A Maricopa County judge has dismissed a lawsuit by Sheriff Joe Arpaio and County Attorney Andrew Thomas against the Board of Supervisors.
Both objected to a move by the board to transfer $24 million to the state to balance the budget.
Thomas and Arpaio fought the transfer of cash and viewed the ”sweeps” as vindictive on the part of the board.
Thomas, Arpaio and the supervisors have been locked in multiple legal battles since last December, when Thomas’ office filed more than 100 criminal charges against Supervisor Don Stapley, based on an investigation into his financial disclosure forms by Arpaio’s office.
Thomas and Arpaio alleged in their court complaint the county was serving as the custodian of those funds, since they were designated for special purposes, and could not be used outside of those purposes.
The disputed funds ranged from criminal-justice related money, to money intended to improve the welfare of inmates.
County supervisors and budget officials said the board was given one-time legislative authority to lift restrictions on those funds to make required payments to help balance the state’s budget.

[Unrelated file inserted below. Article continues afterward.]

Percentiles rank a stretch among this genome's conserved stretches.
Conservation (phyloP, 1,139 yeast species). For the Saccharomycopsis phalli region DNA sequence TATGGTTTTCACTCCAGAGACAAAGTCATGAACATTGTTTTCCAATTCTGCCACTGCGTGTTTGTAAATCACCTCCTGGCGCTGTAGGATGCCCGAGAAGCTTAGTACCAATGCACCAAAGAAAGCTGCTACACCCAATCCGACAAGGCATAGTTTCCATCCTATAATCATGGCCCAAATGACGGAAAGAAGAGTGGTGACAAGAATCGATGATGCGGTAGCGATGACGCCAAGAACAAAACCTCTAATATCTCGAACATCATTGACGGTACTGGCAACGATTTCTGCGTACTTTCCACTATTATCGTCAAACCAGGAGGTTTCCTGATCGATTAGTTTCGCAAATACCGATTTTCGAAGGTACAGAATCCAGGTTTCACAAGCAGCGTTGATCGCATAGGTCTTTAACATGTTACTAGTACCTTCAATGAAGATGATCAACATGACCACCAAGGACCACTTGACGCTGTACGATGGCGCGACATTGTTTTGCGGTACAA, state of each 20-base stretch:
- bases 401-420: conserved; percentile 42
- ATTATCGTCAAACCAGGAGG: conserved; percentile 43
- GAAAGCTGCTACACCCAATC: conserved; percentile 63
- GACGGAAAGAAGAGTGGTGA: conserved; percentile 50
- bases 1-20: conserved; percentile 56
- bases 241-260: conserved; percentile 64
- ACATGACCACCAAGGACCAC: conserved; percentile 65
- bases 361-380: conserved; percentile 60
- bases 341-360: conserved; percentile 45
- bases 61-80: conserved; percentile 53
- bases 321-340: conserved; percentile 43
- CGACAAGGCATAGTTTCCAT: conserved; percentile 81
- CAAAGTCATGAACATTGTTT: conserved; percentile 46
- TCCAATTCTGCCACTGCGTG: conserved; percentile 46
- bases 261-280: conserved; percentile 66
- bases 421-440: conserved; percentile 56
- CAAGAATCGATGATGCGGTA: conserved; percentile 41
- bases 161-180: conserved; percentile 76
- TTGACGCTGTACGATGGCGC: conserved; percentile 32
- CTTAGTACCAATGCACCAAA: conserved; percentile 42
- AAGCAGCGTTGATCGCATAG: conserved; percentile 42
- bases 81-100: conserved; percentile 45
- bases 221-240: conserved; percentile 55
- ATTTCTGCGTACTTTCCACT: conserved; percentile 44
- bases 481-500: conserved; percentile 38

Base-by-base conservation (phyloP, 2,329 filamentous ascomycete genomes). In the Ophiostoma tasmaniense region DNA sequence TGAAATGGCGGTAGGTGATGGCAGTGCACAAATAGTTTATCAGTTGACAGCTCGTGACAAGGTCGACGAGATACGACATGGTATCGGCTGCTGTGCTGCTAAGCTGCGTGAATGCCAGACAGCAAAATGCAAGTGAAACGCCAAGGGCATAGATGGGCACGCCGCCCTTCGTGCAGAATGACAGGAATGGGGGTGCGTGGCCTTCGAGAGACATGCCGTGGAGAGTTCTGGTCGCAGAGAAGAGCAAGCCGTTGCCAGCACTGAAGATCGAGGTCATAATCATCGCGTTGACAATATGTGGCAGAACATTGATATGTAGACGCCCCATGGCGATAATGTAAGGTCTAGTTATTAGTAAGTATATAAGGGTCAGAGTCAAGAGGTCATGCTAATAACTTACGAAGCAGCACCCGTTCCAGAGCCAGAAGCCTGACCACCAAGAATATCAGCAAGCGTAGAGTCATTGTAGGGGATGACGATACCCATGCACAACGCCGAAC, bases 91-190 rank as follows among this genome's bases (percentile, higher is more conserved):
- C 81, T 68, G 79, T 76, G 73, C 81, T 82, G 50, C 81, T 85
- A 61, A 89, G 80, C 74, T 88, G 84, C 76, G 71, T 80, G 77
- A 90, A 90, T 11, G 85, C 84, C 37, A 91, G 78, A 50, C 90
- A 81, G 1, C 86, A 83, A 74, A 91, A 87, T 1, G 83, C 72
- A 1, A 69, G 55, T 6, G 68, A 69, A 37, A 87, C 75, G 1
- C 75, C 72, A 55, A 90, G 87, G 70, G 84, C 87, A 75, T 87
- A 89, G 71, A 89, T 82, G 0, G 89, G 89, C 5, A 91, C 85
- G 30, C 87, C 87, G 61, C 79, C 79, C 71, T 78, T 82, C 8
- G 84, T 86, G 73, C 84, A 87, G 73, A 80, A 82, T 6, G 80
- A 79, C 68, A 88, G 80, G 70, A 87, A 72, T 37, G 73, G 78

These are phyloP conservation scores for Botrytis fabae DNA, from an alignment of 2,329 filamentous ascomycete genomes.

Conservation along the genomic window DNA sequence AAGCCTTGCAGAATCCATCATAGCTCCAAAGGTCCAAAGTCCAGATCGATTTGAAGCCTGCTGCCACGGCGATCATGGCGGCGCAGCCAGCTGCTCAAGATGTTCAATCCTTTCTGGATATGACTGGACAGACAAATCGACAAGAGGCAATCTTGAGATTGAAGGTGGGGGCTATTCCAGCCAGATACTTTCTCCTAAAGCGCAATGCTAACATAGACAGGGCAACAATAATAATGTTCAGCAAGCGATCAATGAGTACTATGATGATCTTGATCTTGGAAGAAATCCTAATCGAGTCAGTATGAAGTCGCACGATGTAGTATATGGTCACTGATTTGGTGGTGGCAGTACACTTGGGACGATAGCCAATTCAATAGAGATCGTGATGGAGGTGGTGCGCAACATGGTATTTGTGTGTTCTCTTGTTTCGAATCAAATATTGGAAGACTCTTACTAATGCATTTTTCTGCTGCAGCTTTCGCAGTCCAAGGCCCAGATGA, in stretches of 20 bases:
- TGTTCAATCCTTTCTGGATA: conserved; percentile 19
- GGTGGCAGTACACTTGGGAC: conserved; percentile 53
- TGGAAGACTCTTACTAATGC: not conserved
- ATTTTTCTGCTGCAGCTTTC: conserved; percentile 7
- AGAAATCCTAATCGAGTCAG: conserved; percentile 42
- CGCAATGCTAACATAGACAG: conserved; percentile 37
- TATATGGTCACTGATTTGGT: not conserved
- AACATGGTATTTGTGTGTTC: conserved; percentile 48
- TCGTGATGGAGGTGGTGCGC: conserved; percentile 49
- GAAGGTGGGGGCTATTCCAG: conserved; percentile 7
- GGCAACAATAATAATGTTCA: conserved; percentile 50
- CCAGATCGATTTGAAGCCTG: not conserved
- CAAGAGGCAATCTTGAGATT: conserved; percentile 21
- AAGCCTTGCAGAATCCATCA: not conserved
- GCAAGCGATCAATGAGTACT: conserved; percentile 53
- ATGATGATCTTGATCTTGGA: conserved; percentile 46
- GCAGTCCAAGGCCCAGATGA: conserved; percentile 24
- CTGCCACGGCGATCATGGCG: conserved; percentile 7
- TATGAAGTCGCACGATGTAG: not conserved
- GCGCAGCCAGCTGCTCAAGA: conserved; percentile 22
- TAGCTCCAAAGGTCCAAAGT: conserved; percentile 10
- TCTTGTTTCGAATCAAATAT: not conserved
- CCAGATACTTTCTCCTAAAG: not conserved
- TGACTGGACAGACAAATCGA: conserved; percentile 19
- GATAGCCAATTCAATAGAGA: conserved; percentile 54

Judge Andrew Klein ruled the board acted ”appropriately, legally and reasonably.”
County Manager David Smith called the lawsuit ”a waste of time, and money and energy.”
”This is the third judge that’s ruled against Thomas or Arpaio since January on these cases (against the board),” Smith said.
”They’re trying to thwart the board’s policy initiatives through lawsuits and legal mechanisms when their job is law enforcement. I still say it’s all because they’re so unhappy with the budget and financial situation that they’ve whipped out this strategy that’s taken them nowhere.”
Maricopa County Deputy Chief Sheriff Jack MacIntyre declined comment on the ruling.
County Attorney spokesman Barnett Lotstein said the office is reviewing the decision and may appeal.
”We think that the transfer of the monies was inappropriate.”